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Returning to the Gulf After BP Destroyed It

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Even though the Deepwater Horizon well has been capped and the relief wells are almost finished, the BP oil disaster is far from over. It will take decades to recover from this catastrophe.

I don't think people fully realize the scale of the damage: BP has ruined the Gulf of Mexico. One company has single handedly destroyed an enormous source of beauty, marine life, and cultural traditions that have been passed down for generations.

It's unconscionable. And it's time to put our foot down. We need to establish better safety regulations, and we need to hold BP accountable for its disastrous behavior. I've worked with NRDC to record a video to help tell this story and I hope you'll watch it:

I was born and raised in New Orleans. I spent my youth swimming at Gulf beaches from Grand Isle to Pass Christian, sailing on Lake Pontchartrain, traveling through the wetlands by boat. It is a glorious region, and I am lucky to have grown up there.

But when I returned to some of those places a month ago, I was sickened by what I saw. I went out on a boat with my mother, who is a councilwoman for New Orleans, and Billy Nungesser, the president of Plaquemines Parish. We went through Barataria Bay and within 15 minutes of leaving the dock, we were in a sea of oil.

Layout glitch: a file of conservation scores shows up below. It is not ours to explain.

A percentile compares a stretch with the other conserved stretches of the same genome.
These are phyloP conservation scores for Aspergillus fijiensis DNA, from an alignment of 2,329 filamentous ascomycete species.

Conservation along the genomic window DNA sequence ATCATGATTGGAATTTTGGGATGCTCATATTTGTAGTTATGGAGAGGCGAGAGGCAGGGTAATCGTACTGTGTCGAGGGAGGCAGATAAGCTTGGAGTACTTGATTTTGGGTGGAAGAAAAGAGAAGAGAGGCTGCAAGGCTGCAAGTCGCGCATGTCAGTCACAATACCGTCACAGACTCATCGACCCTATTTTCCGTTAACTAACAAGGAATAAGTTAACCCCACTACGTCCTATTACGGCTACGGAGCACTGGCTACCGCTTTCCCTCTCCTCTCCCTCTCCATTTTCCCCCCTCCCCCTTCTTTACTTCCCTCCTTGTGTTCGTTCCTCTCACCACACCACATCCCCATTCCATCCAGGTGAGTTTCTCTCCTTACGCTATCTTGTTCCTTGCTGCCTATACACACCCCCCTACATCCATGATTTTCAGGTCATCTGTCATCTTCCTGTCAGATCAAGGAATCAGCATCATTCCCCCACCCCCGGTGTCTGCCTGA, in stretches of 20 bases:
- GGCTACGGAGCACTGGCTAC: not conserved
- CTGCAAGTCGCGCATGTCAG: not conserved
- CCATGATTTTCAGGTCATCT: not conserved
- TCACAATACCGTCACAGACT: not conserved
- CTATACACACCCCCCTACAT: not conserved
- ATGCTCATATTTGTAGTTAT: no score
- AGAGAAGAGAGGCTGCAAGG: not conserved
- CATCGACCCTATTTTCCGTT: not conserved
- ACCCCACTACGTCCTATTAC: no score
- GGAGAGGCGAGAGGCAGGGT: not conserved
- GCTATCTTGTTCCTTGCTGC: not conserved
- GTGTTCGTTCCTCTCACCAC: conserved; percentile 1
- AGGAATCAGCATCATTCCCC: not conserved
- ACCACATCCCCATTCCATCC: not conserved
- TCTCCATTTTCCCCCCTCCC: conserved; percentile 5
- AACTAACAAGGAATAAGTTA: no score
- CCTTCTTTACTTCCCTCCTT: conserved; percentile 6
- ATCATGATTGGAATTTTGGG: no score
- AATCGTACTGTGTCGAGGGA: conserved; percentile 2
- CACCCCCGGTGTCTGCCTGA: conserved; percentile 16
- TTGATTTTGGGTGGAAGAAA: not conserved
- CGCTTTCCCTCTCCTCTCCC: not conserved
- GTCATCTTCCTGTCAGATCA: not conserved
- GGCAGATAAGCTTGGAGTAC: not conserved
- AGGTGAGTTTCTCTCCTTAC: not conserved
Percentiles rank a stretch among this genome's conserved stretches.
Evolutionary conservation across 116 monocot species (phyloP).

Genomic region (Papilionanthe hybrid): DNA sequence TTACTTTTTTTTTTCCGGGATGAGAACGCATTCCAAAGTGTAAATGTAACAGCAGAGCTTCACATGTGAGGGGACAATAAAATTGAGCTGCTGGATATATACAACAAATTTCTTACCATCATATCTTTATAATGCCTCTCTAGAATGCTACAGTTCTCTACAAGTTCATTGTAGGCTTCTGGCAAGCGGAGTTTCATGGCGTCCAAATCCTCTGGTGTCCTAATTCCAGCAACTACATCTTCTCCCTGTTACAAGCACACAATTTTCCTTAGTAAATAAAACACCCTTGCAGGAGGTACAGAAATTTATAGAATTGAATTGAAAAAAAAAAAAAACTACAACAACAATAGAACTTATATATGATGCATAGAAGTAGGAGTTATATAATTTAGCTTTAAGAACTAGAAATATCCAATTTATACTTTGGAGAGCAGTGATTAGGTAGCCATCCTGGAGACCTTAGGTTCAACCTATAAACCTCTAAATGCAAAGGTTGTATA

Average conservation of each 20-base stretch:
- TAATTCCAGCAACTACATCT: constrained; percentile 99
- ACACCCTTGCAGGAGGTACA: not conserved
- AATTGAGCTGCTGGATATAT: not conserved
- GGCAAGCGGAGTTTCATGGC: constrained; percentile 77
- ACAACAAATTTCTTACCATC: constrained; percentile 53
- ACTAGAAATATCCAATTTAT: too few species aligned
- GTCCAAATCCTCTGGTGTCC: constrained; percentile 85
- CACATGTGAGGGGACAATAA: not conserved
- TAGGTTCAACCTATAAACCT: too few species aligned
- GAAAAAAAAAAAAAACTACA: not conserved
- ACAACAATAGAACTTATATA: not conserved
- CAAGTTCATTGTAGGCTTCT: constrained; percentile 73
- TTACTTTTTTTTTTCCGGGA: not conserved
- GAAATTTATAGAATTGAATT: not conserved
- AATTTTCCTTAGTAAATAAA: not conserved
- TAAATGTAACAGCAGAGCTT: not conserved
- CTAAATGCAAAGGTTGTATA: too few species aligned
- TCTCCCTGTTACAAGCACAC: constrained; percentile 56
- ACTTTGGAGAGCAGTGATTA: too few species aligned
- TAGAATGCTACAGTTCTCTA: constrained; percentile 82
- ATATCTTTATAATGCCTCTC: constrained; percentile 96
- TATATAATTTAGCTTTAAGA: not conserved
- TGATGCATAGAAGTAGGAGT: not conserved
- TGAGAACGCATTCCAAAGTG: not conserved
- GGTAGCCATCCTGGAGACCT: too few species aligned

I remember the bay as a place filled with wildlife -- birds, alligators, sea turtles, and of course abundant oyster, shrimp, and crab beds. But since the BP explosion, the bay has become an industrial zone.

Oil sheen covered the water as far as we could see, and in every single marsh we passed, it was as if someone had taken a giant brush, dipped it in a big bucket of paint and painted the grass black. We went over to Cat Island, where the pelicans gather. There was no place for them to land that was oil-free, so they touched down in oily water, and their bellies were covered with the stuff.

I was shocked to see the booms they are using to try to block the oil. They're like band aids on gunshot wounds. They are incapable of protecting the marshes.

Even though Americans have seen photos of the spill, I am not sure we have grasped just how hard this is hitting people in the Gulf.

There are men who will never fish or shrimp again. There are Gulf children graduating from high school who will never find jobs in fishing or tourism. There are oyster beds that may never come back -- and that's why the 134-year old New Orleans institution, P&J Oyster Company, has stopped shucking. The company survived several wars and the Great Depression, but BP has finally brought it to a halt.

This spill is a wakeup call for all of us. It's criminal that one company can take so much away from so many people, and we have to stop it. We need to strengthen the regulations for offshore drilling so a disaster like this never happens again. And we need to shift to the cleaner cars that will help us need less Gulf oil in the first place.

And we need to figure out a way to clean up the damage already done in the Gulf. Traveling through the blackened marshes, I got the sense that the task was Sisyphean, but I remain hopeful.

In the meantime, I still worry that the spill will fade from the headlines, and people will forget that BP has trashed the Gulf of Mexico. I hope instead that Americans will keep clamoring until this once-vibrant region is restored.

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